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Guest Post by Ruth Dearnley

(Influence Global)

If you’re reading this, the chances are you – like me – are already sold on the idea of supporting the most ethical businesses through your everyday purchases. We resolutely believe that profit should not come at the expense of people and planet – and we know that our shopping makes a difference.

But how can purpose-driven businesses be sure they are achieving the positive social and environmental change outcomes that we all want?

And in turn, if they are not certain – do we need to question their ‘ethical’ credentials?

Ethical products are booming right now. Our Instagram feed is full of stainless steel straws, bamboo toothbrushes and organic, fairly traded blankets that just weren’t there a few years ago! It is fantastic to see. But as the industry grows, it can be harder to tell which companies are brand building by jumping on the ‘ethical trend’ and which really mean it.

The time is right to move beyond petitioning companies to ‘do something’ and really push businesses to uphold the values that we do. Telling us about their passion and commitment is one thing – but to truly get our trust in their ethical credentials, we should be able to see the impact that they are making.

Here are a few things businesses should be doing if they want to make meaningful, sustainable change.Know the change they want to make

Sounds simple enough, but you’d be surprised by the number of businesses (and not-for-profits for that matter) that when asked tell me what they do, not what they want to achieve. Without this clarity, they will be unable to benchmark their progress towards achieving their goal. So how can they know if they are having a positive impact?

It doesn’t have to be complicated. But it does have to articulate the end goal. “We carbon offset” doesn’t cut it, but “we want to reduce global carbon emissions by 20 percent by 2020”, is getting there. This means the business can start setting its own incremental milestone targets that it needs to hit (of which 100 per cent carbon offsetting may be one of them) in order to reach their desired goal and make a positive difference in the world.

In doing so, this also helps the company make lasting commitments that become embedded into the values and principles of the organisation.Follow the leaders

As shoppers, we have trusted sources that help us make purchasing decisions. Ethical certification labelling has long been the ‘on the shelf’ guide for picking out the item that does the least harm to the planet, or pays the fairest wage to workers. Even as ‘competing’ logos have appeared we have had the likes of The Good Shopping Guide, to help us weigh up which are the most credible or do more on the issues that matter most to us. From our chocolate to our banking, we know how to ‘buy better’.

Companies are no different. But in order to maintain a commercial edge, some try to do it all themselves. Thankfully, I think this mentality is gradually shifting because the fact is, most companies will never be the experts on ‘ethical’ issues.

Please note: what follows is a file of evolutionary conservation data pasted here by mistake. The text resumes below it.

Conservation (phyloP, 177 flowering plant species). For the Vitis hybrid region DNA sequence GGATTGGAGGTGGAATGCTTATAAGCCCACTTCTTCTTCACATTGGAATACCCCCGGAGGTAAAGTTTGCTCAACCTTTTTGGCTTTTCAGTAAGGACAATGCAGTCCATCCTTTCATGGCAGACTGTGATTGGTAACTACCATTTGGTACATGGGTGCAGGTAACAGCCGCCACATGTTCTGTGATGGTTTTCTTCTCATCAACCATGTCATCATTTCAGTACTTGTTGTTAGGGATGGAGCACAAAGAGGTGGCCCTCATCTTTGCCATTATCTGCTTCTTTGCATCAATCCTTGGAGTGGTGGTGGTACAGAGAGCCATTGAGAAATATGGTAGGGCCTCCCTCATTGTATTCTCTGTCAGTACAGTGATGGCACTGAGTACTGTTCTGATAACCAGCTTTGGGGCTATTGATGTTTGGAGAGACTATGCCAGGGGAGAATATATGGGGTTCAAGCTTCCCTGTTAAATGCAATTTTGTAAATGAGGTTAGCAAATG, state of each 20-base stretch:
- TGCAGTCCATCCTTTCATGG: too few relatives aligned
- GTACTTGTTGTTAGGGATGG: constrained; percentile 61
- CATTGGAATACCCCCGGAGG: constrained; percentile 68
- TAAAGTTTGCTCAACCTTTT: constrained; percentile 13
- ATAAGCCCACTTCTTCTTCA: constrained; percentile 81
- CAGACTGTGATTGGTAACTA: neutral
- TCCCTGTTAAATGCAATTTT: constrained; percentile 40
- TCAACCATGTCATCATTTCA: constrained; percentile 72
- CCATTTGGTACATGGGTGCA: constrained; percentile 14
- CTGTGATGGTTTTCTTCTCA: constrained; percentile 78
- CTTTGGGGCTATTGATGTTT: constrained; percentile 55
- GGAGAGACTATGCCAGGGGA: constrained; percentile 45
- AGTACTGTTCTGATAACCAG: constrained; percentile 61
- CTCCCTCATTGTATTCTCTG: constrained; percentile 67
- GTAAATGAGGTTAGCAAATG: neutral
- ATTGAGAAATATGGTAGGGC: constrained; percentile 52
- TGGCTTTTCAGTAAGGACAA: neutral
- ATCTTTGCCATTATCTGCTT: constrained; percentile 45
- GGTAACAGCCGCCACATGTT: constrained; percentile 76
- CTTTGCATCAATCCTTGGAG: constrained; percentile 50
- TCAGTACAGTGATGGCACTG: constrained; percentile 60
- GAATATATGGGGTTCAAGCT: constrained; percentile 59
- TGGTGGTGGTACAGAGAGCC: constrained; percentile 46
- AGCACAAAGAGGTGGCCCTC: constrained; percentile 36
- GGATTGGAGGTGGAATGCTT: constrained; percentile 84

It’s the established international development agencies that have worked with local communities for decades that know what interventions will best end poverty and exploitation in cocoa-growing communities in Cote d’Ivoire. Just like animal welfare agencies understand the least harmful and most ‘humane’ way to tend to and house livestock, and environmental organisations can tell companies exactly how they can have the greatest impact on their greenhouse emissions.

Companies need to work with them.Set measurable targets

A companies’ measures and metrics doesn’t make for the most interesting reading – but it is critical. Their social change outcomes should be as central in their planning as their turnover. (Ideally. We’ve got a long way to go before that is the reality for most).

An end goal is aspirational at best without a clear trajectory of how to get there. I’ve worked with a variety of organisations to rethink the strategy and theory of change that will get them to their goals in the most efficient and effective way. Having clear, calculated timelines and indicators of progress at every step makes all the difference.Be transparent about progress

We are smarter than the polished, over simplified stories that companies currently tell us. We know that buying one t-shirt is not going to send a girl to school, and that our new moisturiser isn’t really saving someone’s sight!

I want to hear the nitty gritty details of how they will actually do it – and I want to hear about the incremental progress and steps along the way. Perhaps most of all, I want to hear what went wrong. Because things do and they will.

A company that can acknowledge failure, can fail quickly and move on. That’s far preferable than a company that denies it, or doesn’t even realise anything is going wrong because they are not measuring their progress.

That’s not the end, but it would be a great start. Business is transforming and it is wonderful to see how far ethical business thinking has come in the last decade alone. Let’s hope it lasts. I’m pretty sure the companies that adopt these changes will.

Ruth Dearnley is the Managing Director of Influence Global, a collaborative consultancy working not-for-profits, social enterprises and purpose-driven businesses to create social change. She is passionate about the small things we can all do to make a more just world.

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